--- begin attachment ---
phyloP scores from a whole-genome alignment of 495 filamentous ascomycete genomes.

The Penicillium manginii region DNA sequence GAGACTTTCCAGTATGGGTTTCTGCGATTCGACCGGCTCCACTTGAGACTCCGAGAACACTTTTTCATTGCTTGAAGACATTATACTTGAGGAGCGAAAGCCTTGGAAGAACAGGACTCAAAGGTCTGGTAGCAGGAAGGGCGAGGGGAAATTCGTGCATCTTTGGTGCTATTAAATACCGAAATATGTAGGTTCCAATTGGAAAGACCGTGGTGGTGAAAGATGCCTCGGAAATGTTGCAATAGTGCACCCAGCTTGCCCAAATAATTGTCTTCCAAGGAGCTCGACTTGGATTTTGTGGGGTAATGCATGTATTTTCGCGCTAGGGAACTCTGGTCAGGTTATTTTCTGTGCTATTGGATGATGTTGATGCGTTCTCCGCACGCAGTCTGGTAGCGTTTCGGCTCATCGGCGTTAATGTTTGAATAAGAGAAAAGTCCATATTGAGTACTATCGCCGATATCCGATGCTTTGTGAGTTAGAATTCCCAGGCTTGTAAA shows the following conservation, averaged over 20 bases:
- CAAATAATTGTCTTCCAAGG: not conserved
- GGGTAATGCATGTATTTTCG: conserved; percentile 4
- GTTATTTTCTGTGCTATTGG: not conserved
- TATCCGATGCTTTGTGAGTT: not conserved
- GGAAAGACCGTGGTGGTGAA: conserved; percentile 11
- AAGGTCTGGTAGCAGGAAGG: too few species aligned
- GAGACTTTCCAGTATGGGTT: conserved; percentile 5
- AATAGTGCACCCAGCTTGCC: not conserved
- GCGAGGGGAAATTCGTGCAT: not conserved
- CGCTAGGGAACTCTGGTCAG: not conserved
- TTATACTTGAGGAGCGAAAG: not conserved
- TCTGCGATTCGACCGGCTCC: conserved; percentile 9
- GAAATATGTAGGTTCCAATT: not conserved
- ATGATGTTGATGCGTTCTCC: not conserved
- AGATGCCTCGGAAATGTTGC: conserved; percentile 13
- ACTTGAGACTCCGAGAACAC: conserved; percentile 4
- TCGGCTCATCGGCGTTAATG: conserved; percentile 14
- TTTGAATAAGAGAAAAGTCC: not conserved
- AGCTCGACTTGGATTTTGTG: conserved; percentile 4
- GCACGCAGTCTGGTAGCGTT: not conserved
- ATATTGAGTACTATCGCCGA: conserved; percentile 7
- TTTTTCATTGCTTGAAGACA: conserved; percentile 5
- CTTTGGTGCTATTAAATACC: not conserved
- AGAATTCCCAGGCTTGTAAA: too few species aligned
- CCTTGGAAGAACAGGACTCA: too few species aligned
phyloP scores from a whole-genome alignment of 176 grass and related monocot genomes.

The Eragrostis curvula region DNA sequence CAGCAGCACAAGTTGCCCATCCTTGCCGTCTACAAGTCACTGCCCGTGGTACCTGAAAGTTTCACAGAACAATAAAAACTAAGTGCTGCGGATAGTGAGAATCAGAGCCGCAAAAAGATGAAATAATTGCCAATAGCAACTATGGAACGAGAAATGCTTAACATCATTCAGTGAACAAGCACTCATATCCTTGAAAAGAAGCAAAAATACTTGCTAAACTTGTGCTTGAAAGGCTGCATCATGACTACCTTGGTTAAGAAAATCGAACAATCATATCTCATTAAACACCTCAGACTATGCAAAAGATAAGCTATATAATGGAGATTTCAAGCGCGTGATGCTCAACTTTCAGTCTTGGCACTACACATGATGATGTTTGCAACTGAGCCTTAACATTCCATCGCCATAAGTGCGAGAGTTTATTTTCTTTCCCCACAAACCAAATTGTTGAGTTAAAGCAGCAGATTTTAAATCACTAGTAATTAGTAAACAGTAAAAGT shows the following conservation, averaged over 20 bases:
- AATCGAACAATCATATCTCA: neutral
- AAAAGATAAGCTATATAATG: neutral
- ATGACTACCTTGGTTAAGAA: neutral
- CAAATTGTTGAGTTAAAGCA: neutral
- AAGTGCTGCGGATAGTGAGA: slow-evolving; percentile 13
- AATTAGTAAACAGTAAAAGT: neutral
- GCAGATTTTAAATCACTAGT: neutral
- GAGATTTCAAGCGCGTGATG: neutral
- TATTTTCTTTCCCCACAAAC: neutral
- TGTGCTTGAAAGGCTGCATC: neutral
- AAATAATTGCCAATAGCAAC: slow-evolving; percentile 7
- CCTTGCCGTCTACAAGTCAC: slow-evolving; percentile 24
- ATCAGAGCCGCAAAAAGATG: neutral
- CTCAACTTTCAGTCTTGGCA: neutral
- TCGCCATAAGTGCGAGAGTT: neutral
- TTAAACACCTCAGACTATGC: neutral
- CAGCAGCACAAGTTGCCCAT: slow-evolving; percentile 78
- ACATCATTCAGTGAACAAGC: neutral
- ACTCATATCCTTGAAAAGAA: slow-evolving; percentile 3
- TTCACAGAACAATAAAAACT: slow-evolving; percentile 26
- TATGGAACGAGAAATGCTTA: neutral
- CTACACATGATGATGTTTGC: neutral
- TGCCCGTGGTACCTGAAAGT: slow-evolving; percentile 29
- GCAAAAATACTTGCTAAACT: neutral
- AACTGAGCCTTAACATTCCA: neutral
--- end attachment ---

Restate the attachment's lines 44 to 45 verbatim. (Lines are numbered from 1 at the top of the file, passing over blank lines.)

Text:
- TCGCCATAAGTGCGAGAGTT: neutral
- TTAAACACCTCAGACTATGC: neutral